"That's just a bunch of hard work. The experiences, the more comfortable you are with what you're seeing and what you're looking at, the more comfortable you're going to play, the more accurate you can be as a passer."

Stafford said it's not enough anymore just to complete a pass, but to also try and make sure the pass catcher is getting the ball in a great running posture so he can make a play afterward.

It's the maturation quarterbacks start to go through six, seven and eight years in the league.

BACK AT PRACTICE

After undergoing offseason foot surgery in early June, receiver Corey Fuller returned to practice for the first time on Wednesday.

A sixth-round pick out of Virginia Tech in 2013, Fuller played as a backup the past two seasons. He caught four passes for 76 yards in 12 games for the Lions last year, and has 18 catches for 288 yards over the past two seasons.

The Lions now have a three-week window to add Fuller to the 53-man roster from the PUP list or place him on injured reserve, ending his season.

Currently, they have just four receivers on the roster – Marvin Jones Jr., Golden Tate, Anquan Boldin and Andre Roberts.

GROSS VS. NET PUNTING AVERAGE

Sam Martin is happy that his gross punting average went up slightly after Sunday's game against the Rams, keeping him above the 50-yard level, but he's more interested in having a high net average.

Martin leads the league with a net average of 47.0 yards on 21 punts through the first six games. Net average is computed on gross yards, minus return yards, divided by number of punts.

Martin averaged 52.0 yards on two punts against the Rams to lift his gross average from 50.1 yards after five games to 50.2. The Rams managed to return only one punt, for just two yards. That made Martin's net average vs. the Rams 51 yards.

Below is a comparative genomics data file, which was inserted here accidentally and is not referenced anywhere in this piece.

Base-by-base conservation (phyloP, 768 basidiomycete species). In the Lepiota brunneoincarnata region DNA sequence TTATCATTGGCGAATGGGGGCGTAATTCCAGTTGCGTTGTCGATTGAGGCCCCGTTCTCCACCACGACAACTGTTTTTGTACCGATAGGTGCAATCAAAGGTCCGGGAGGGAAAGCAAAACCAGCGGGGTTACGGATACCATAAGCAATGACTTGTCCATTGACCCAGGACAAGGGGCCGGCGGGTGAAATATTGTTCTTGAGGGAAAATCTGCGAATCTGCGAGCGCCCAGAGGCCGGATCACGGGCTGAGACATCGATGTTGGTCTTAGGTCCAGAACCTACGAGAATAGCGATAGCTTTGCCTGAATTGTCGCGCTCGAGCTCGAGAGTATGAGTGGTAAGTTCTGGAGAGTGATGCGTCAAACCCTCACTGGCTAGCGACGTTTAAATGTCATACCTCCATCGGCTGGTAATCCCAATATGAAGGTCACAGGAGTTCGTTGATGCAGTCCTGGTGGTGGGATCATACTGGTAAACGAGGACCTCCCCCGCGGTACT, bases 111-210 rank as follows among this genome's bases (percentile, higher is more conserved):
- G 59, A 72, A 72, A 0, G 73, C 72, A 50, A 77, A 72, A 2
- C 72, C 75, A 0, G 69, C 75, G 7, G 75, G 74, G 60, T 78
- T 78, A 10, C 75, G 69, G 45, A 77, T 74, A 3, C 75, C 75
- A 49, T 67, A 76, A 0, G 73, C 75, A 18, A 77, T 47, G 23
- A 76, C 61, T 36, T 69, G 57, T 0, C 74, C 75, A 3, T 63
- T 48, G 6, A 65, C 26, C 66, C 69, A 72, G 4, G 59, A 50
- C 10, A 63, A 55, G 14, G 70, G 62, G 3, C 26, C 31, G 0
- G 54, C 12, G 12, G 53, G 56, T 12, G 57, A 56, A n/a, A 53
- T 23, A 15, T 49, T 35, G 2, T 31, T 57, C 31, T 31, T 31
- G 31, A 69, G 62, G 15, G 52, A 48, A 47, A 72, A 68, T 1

"The stat I'm more concerned about is my net average," Martin said. "You can't net high unless your gross is high."

MAKING IT COUNT

Safety Rafael Bush can reflect back on Sunday's victory over the Rams for what it means to make the most of limited opportunities.

Bush played only 10 of 58 defensive snaps against the Rams, but two of them contributed heavily to the 31-28 victory. Bush assisted Glover Quin on a tackle that kept Rams receiver Kenny Britt out of the end zone on the next-to-last play of the first half. The defense stopped Todd Gurley on a run on the final play of the half to keep the Rams from getting any points.

Bush's interception ended the Rams' last possession and clinched the victory.

"You make the plays that come to you," Bush said. "All of our games have come down to it (the end). Lately, we've been finishing it. Last week it was (Darius) Slay. This week it was me. Next week it could be somebody else."

It takes discipline to remain ready with so few snaps.

"It's tough," Bush said. "You don't have a feel for the game. You have to be mentally strong and be prepared when your name is called. You've got to stay in tune. It's being professional."

--Mike O'Hara contributed to this report